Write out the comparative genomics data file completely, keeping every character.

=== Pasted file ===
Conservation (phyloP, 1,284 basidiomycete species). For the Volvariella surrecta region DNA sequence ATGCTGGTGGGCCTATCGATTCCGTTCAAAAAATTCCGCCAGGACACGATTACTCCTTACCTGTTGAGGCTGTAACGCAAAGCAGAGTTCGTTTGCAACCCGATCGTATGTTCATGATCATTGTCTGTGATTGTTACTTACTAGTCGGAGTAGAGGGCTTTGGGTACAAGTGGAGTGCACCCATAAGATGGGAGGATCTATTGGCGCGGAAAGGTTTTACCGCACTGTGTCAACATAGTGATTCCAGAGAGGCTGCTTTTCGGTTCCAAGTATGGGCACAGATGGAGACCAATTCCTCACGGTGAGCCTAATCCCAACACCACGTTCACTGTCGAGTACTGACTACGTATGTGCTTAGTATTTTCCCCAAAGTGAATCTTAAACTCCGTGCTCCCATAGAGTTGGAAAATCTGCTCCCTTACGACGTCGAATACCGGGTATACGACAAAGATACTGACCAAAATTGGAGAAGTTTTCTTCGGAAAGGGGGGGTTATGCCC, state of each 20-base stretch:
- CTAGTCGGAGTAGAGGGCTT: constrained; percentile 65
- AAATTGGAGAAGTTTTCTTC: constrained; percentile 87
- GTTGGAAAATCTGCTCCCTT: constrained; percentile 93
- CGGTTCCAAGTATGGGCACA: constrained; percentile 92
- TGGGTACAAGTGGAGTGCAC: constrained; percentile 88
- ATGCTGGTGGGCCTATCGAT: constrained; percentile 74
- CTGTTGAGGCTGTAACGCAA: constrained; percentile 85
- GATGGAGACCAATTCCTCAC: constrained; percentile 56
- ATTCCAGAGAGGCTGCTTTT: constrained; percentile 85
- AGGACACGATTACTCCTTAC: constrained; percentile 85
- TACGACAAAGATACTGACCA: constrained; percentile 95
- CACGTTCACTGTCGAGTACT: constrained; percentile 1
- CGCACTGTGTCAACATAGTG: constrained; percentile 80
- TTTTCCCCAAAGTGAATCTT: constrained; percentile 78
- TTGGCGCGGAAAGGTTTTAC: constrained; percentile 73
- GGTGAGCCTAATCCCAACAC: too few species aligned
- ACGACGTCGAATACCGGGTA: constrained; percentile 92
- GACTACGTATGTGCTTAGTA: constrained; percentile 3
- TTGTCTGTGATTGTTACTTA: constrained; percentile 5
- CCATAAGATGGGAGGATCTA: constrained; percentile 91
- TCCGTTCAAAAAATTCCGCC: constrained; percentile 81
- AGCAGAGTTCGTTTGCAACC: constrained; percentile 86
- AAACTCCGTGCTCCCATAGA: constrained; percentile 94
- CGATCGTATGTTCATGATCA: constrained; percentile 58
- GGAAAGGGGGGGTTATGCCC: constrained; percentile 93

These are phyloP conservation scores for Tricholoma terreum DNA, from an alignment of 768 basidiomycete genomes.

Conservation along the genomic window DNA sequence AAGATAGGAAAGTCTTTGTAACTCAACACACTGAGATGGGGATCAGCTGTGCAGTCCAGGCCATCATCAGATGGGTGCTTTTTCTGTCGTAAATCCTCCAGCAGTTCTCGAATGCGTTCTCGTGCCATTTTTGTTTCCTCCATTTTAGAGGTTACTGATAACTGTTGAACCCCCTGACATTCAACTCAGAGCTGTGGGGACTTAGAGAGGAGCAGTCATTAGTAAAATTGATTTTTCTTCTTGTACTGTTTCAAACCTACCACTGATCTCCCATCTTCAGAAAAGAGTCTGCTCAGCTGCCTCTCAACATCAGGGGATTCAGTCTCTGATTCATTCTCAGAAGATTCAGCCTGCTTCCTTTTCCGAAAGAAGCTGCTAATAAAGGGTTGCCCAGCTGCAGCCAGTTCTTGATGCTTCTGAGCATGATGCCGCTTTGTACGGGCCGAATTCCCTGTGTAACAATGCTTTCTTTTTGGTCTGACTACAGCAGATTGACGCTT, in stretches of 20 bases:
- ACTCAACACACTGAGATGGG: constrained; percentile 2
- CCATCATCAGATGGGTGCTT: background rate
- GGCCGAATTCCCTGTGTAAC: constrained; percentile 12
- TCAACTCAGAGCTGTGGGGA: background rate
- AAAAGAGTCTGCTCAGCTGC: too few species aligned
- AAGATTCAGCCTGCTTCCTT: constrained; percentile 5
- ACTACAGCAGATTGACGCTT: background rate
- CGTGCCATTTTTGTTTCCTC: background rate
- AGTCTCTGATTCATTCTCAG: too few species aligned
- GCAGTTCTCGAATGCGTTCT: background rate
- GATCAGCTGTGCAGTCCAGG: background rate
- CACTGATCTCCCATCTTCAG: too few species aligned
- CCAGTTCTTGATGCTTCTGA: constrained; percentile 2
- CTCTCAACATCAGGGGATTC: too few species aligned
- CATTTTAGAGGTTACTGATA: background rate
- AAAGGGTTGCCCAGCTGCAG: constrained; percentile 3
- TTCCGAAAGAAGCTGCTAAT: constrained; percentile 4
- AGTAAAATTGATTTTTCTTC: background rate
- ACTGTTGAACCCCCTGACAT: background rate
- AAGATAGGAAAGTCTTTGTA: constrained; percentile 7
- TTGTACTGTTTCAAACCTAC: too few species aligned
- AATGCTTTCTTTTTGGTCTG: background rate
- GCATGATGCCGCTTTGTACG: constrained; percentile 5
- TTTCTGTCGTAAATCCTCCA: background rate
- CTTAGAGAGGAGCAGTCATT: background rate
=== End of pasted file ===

Conservation (phyloP, 1,284 basidiomycete species). For the Volvariella surrecta region DNA sequence ATGCTGGTGGGCCTATCGATTCCGTTCAAAAAATTCCGCCAGGACACGATTACTCCTTACCTGTTGAGGCTGTAACGCAAAGCAGAGTTCGTTTGCAACCCGATCGTATGTTCATGATCATTGTCTGTGATTGTTACTTACTAGTCGGAGTAGAGGGCTTTGGGTACAAGTGGAGTGCACCCATAAGATGGGAGGATCTATTGGCGCGGAAAGGTTTTACCGCACTGTGTCAACATAGTGATTCCAGAGAGGCTGCTTTTCGGTTCCAAGTATGGGCACAGATGGAGACCAATTCCTCACGGTGAGCCTAATCCCAACACCACGTTCACTGTCGAGTACTGACTACGTATGTGCTTAGTATTTTCCCCAAAGTGAATCTTAAACTCCGTGCTCCCATAGAGTTGGAAAATCTGCTCCCTTACGACGTCGAATACCGGGTATACGACAAAGATACTGACCAAAATTGGAGAAGTTTTCTTCGGAAAGGGGGGGTTATGCCC, state of each 20-base stretch:
- CTAGTCGGAGTAGAGGGCTT: constrained; percentile 65
- AAATTGGAGAAGTTTTCTTC: constrained; percentile 87
- GTTGGAAAATCTGCTCCCTT: constrained; percentile 93
- CGGTTCCAAGTATGGGCACA: constrained; percentile 92
- TGGGTACAAGTGGAGTGCAC: constrained; percentile 88
- ATGCTGGTGGGCCTATCGAT: constrained; percentile 74
- CTGTTGAGGCTGTAACGCAA: constrained; percentile 85
- GATGGAGACCAATTCCTCAC: constrained; percentile 56
- ATTCCAGAGAGGCTGCTTTT: constrained; percentile 85
- AGGACACGATTACTCCTTAC: constrained; percentile 85
- TACGACAAAGATACTGACCA: constrained; percentile 95
- CACGTTCACTGTCGAGTACT: constrained; percentile 1
- CGCACTGTGTCAACATAGTG: constrained; percentile 80
- TTTTCCCCAAAGTGAATCTT: constrained; percentile 78
- TTGGCGCGGAAAGGTTTTAC: constrained; percentile 73
- GGTGAGCCTAATCCCAACAC: too few species aligned
- ACGACGTCGAATACCGGGTA: constrained; percentile 92
- GACTACGTATGTGCTTAGTA: constrained; percentile 3
- TTGTCTGTGATTGTTACTTA: constrained; percentile 5
- CCATAAGATGGGAGGATCTA: constrained; percentile 91
- TCCGTTCAAAAAATTCCGCC: constrained; percentile 81
- AGCAGAGTTCGTTTGCAACC: constrained; percentile 86
- AAACTCCGTGCTCCCATAGA: constrained; percentile 94
- CGATCGTATGTTCATGATCA: constrained; percentile 58
- GGAAAGGGGGGGTTATGCCC: constrained; percentile 93

These are phyloP conservation scores for Tricholoma terreum DNA, from an alignment of 768 basidiomycete genomes.

Conservation along the genomic window DNA sequence AAGATAGGAAAGTCTTTGTAACTCAACACACTGAGATGGGGATCAGCTGTGCAGTCCAGGCCATCATCAGATGGGTGCTTTTTCTGTCGTAAATCCTCCAGCAGTTCTCGAATGCGTTCTCGTGCCATTTTTGTTTCCTCCATTTTAGAGGTTACTGATAACTGTTGAACCCCCTGACATTCAACTCAGAGCTGTGGGGACTTAGAGAGGAGCAGTCATTAGTAAAATTGATTTTTCTTCTTGTACTGTTTCAAACCTACCACTGATCTCCCATCTTCAGAAAAGAGTCTGCTCAGCTGCCTCTCAACATCAGGGGATTCAGTCTCTGATTCATTCTCAGAAGATTCAGCCTGCTTCCTTTTCCGAAAGAAGCTGCTAATAAAGGGTTGCCCAGCTGCAGCCAGTTCTTGATGCTTCTGAGCATGATGCCGCTTTGTACGGGCCGAATTCCCTGTGTAACAATGCTTTCTTTTTGGTCTGACTACAGCAGATTGACGCTT, in stretches of 20 bases:
- ACTCAACACACTGAGATGGG: constrained; percentile 2
- CCATCATCAGATGGGTGCTT: background rate
- GGCCGAATTCCCTGTGTAAC: constrained; percentile 12
- TCAACTCAGAGCTGTGGGGA: background rate
- AAAAGAGTCTGCTCAGCTGC: too few species aligned
- AAGATTCAGCCTGCTTCCTT: constrained; percentile 5
- ACTACAGCAGATTGACGCTT: background rate
- CGTGCCATTTTTGTTTCCTC: background rate
- AGTCTCTGATTCATTCTCAG: too few species aligned
- GCAGTTCTCGAATGCGTTCT: background rate
- GATCAGCTGTGCAGTCCAGG: background rate
- CACTGATCTCCCATCTTCAG: too few species aligned
- CCAGTTCTTGATGCTTCTGA: constrained; percentile 2
- CTCTCAACATCAGGGGATTC: too few species aligned
- CATTTTAGAGGTTACTGATA: background rate
- AAAGGGTTGCCCAGCTGCAG: constrained; percentile 3
- TTCCGAAAGAAGCTGCTAAT: constrained; percentile 4
- AGTAAAATTGATTTTTCTTC: background rate
- ACTGTTGAACCCCCTGACAT: background rate
- AAGATAGGAAAGTCTTTGTA: constrained; percentile 7
- TTGTACTGTTTCAAACCTAC: too few species aligned
- AATGCTTTCTTTTTGGTCTG: background rate
- GCATGATGCCGCTTTGTACG: constrained; percentile 5
- TTTCTGTCGTAAATCCTCCA: background rate
- CTTAGAGAGGAGCAGTCATT: background rate